Toronto

Lunch, backpack, mask: Toronto District School Board elementary students go back to class

Canada's largest school board is spreading the return to class over three days as part of a staggered reopening plan.

The return to school will be spread out over three days

Alexander Partosa walks his daughter, Antoinette Partosa, 9, to her first day of Grade 4 at Portage Trail Community School. On Tuesday, TDSB elementary schools will have their distancing measures and pandemic planning put to the test as the first wave of students return. (Evan Mitsui/CBC)

Principal Aldo Petrucci has butterflies in his stomach every year at back to school time — but this year, he says, they're "a little more active." 

The area in front of Petrucci's school, Hunter's Glen Junior Public School in Scarborough, was carefully arranged this morning for the return of students. 

Pylons designated where students should line up, with markings showing six-foot distances between them. 

"We also have markings throughout our building, and ample signage for entry and exit and hallway traffic," he told Metro Morning host Ismaila Alfa Tuesday.

The preparation carried out by schools will be tested today for the first time, as the Toronto District School Board begins welcoming students back to elementary schools for the first time since March. 

Blue circles painted on the pavement at Portage Trail Community School are meant to help keep students adequately distanced as they head to their classrooms. (Evan Mitsui/CBC)

Petrucci says he's nervous, but more than anything, excited.

"We missed them so much, whether its in school or in virtual land," he said. "We want them back and we want them learning." 

At Portage Trail Community School in North York, there was a similar sense of anticipation from principal Marcus Peron. 

"We're optimistic. We know our students are resilient," he said. "We're excited to get the day started." 

Students head back in stages

Canada's largest school board is using a staggered reopening plan, which will see different grades come back to school over three days, with specifics varying by school.

Lindsay Matheson's daughter will start senior kindergarten today, while her two older kids will wait until later in the week to go back. 

Heading to school with style: Miriam Murphy walks her daughter, Nancy Murphy, 5, to her first day senior kindergarten at Portage Trail. (Evan Mitsui/CBC)

At 8:20 a.m., just before heading out the door, her daughter was "still a bit apprehensive," Matheson told Alfa on Metro Morning. "She's wearing her mask, she says she still doesn't want to go to school."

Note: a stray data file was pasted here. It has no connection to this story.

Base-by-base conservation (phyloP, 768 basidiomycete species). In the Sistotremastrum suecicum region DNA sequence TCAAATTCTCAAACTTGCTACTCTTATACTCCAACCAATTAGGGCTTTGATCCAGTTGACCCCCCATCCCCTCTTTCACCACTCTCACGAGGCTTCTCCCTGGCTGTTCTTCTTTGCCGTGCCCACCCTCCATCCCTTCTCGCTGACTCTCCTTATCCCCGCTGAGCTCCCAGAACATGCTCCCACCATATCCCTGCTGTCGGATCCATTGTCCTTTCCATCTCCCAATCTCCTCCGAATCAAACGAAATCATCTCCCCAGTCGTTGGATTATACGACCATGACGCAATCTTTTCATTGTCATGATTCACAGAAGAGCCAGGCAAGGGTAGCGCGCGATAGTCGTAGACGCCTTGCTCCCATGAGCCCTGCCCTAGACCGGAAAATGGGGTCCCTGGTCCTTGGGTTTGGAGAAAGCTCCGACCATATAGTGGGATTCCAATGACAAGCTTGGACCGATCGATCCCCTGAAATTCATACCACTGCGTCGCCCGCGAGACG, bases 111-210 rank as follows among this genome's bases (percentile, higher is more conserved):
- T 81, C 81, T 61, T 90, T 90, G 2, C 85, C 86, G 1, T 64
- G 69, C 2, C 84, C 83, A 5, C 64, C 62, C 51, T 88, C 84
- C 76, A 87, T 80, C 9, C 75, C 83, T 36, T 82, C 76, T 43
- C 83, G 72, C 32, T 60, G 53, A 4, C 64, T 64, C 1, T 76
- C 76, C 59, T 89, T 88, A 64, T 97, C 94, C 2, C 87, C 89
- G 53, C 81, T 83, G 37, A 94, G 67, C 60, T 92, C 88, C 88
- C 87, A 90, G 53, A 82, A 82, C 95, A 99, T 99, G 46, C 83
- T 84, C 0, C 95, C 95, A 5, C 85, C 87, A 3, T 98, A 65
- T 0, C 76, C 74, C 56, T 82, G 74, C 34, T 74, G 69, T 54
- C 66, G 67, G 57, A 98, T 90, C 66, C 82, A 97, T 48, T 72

The jitters, Matheson explained, are less pandemic-related and more focused on the new separation. 

"I think there's going to be some tears, possibly on both ends. She's been with me basically 24/7 since March," she said. 

Other students, like Portage Trail's Xavier Blake, expressed some frustration about the new reality awaiting him in his Grade 8 class. 

"I don't like the vibe," he told CBC Toronto. It's just wearing a mask... I can barely breathe. I have to wear it all day...it's too much." 

Final day to switch to online learning

The board says the drawn-out reopening plan is designed to help children get used to the new safety protocols in place to slow the spread of COVID-19.

Intensive support programs will begin at all Toronto public schools today, including high schools.

Today is also the last day for parents to decide to register for online learning, says TDSB interim director of education Carlene Jackson.

"They have up until the end of the day to make that final determination," Jackson said, explaining that in general, about 70 per cent of TDSB elementary school students would be returning in person.

Those numbers can vary from school to school, Jackson said, and with parents still making up their minds, the board has warned that some classrooms will exceed class size caps — at least at first. 

"There could be some classes that have at this point, maybe 32 kids in a class. We will be looking at those classes very closely," she said. "We will be adding additional teachers where necessary." 

The board also announced Monday that it was pushing back the start of e-learning courses for all students until next Tuesday, citing a massive spike in enrolment numbers.

There have already been some confirmed cases of COVID-19 in neighbouring school boards, including in Peel, Durham and Halton.

With files from The Canadian Press and Metro Morning

Comments

To encourage thoughtful and respectful conversations, first and last names will appear with each submission to CBC/Radio-Canada's online communities (except in children and youth-oriented communities). Pseudonyms will no longer be permitted.

By submitting a comment, you accept that CBC has the right to reproduce and publish that comment in whole or in part, in any manner CBC chooses. Please note that CBC does not endorse the opinions expressed in comments. Comments on this story are moderated according to our Submission Guidelines. Comments are welcome while open. We reserve the right to close comments at any time.

now